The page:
For starters, an advantage of using Bitcoin rather than a credit card, for example, is that all Bitcoin transactions are anonymous. “Bitcoin wallets” are not tied to a payer’s real-world name but to a numerical alias called a Bitcoin address that should be used only once. This added privacy, however, has made Bitcoin a popular medium for the purchase of illicit goods like drugs and weapons. Indeed, in a 2018 study, Australian researchers concluded that about 44% of all bitcoin transactions were associated with illegal activity as of April 2017.

Another special characteristic of the Bitcoin network is that its operations are decentralized; there are no intermediaries like banks that verify and organize monetary transactions. As a result, there is no bank to see a user’s assets or reverse previous transactions. However, the absence of supervision by a strong central body or established intermediaries has contributed to the emergence of cyber gangs called mining pools. These mining pools can use their computational power to thwart the verification of certain transactions and preclude other miners from generating income. This issue became especially pertinent when in 2014 a mining pool called obtained 51% hashing power. 

The decentralized nature of the Bitcoin network is related to another one of its distinctive characteristics: its openness. Anyone with a computer and an internet connection could potentially conduct a monetary transaction or become a miner. This feature enables people who do not have access to a credit card or bank account to make purchases online. However, the fact that virtually anyone can join the Bitcoin ecosystem makes the network more accessible to preying hackers and cyber thieves. Since December 2017, around 980,000 Bitcoins were stolen from cryptocurrency exchanges like Coincheck and Coinrail.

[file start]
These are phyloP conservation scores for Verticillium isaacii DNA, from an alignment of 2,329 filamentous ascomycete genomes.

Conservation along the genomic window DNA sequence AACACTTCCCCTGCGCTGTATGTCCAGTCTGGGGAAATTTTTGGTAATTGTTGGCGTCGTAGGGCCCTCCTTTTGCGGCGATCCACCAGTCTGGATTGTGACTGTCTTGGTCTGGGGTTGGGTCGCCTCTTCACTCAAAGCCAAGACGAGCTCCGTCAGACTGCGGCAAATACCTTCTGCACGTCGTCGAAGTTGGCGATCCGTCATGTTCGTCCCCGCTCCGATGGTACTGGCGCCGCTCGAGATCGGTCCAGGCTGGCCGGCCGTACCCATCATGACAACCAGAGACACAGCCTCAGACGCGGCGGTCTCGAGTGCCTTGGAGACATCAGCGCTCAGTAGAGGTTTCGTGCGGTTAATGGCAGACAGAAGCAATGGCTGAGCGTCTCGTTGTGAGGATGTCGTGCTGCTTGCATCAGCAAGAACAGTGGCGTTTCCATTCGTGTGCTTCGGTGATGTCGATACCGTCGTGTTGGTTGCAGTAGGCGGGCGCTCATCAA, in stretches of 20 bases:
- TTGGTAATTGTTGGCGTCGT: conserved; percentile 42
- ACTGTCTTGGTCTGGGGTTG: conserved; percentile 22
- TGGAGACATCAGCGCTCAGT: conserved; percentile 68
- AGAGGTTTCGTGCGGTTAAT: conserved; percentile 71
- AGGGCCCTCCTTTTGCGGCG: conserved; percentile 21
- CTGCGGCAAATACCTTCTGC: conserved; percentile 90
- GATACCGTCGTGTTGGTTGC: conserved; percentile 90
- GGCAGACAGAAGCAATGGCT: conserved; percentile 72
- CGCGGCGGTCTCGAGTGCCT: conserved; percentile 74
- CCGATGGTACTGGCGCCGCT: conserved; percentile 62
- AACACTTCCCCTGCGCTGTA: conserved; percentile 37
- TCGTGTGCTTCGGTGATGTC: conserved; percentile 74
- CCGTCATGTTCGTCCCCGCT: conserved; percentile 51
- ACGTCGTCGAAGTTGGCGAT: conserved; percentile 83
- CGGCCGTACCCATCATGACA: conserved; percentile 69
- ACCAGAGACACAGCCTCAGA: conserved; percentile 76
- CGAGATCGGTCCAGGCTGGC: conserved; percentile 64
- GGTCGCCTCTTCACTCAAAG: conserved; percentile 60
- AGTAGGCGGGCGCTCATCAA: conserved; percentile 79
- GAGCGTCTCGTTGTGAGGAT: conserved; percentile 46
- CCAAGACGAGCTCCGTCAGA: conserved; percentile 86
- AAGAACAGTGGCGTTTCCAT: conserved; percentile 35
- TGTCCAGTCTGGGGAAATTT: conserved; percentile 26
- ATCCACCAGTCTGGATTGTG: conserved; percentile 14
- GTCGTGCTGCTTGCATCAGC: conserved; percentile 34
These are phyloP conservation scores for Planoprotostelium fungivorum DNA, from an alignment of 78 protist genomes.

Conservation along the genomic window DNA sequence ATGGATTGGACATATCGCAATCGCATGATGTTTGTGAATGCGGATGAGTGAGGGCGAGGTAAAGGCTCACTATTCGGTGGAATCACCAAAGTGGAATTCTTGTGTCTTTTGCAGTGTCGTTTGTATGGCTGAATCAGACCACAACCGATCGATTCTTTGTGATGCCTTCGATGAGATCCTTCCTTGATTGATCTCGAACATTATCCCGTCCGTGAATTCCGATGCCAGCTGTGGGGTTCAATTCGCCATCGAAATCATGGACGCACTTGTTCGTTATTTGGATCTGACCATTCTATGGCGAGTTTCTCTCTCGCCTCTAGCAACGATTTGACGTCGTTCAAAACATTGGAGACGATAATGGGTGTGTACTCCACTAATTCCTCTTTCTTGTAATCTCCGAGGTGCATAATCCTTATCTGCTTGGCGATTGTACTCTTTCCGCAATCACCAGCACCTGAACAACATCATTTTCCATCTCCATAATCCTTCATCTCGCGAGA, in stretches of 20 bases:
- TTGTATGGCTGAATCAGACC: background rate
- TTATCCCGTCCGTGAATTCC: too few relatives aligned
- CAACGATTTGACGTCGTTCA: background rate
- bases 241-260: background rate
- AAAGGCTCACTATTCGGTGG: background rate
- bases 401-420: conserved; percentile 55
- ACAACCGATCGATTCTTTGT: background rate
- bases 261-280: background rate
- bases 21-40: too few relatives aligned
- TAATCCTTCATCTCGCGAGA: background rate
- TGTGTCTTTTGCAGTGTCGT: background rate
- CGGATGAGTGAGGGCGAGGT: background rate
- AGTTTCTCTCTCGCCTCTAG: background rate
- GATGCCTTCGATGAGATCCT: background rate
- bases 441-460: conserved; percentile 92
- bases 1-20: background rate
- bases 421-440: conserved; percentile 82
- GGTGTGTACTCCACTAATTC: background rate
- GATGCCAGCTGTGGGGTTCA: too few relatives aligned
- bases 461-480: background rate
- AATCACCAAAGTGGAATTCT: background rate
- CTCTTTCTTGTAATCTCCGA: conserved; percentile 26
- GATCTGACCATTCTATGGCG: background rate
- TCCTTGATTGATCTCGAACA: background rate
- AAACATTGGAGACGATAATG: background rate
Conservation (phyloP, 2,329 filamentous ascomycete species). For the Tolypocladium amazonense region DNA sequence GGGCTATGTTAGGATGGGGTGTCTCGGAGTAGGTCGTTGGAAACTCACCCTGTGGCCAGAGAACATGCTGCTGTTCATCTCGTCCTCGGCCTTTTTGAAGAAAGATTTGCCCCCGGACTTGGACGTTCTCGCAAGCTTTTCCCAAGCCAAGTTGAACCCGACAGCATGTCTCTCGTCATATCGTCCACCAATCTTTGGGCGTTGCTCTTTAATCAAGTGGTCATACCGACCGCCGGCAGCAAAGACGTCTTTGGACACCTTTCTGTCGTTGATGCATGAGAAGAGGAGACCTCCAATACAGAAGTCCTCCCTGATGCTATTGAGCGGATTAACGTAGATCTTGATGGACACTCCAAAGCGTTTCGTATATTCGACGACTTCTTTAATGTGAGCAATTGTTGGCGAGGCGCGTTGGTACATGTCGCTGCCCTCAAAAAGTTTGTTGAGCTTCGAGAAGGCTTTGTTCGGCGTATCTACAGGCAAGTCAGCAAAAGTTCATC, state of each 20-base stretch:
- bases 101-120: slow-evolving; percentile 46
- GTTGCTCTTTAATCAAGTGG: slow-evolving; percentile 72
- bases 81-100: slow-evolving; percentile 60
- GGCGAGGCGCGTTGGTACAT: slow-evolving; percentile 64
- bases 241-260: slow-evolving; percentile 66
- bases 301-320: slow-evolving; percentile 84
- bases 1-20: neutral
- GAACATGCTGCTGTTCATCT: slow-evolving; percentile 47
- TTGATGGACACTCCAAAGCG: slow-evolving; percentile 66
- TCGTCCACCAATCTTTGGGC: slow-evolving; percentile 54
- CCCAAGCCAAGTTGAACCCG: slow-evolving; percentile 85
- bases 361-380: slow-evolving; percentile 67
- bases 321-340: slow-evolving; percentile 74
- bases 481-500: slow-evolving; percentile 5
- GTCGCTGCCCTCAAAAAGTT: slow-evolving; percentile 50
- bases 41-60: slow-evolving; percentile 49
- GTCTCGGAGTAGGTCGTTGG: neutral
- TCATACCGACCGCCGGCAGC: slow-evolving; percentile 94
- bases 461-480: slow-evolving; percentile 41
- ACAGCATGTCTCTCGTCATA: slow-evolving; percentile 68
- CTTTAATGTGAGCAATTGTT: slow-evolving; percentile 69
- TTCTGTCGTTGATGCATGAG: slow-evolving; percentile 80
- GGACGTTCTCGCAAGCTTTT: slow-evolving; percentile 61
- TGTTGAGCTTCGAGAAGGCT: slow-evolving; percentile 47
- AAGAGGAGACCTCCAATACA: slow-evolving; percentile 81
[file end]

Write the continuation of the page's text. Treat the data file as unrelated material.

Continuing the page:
Restoring Trust

Now that we better understand how Bitcoin works as well as some of the issues surrounding it, what can we say about the future of this cryptocurrency?

Certainly, instituting government regulation and surveillance of the Bitcoin ecosystem could diminish problems like theft and double spending; however, these measures could also simultaneously diminish Bitcoin’s popularity. This point of view is espoused by Nobel Prize winning economist Joseph Stiglitz: he says,” [if] you regulate it so you couldn’t engage in money laundering and all these other [crimes], there will be no demand for Bitcoin. By regulating the abuses, you are going to regulate it out of existence. It exists because of the abuses.”

Others, however, are more optimistic about possible government regulation and point to Japan as heralding a more favorable future for Bitcoin. In 2017, Japan became the first country to completely regulate Bitcoin like any other financial institution. Since then, Japan has had the highest Bitcoin trading volume in the world. Indeed, regulation can bring bitcoin exchange firms under a stringent legal system able to ensure accountability for hacking and illegal transactions. In turn, this regulatory framework will bring legitimacy to this new digital financial market, making it more attractive for new businesses, established banks, and investors worldwide. Therefore, if Bitcoin’s many advantages are to countervail the causes of its currently dubious “trustworthiness”, a regulatory framework is needed.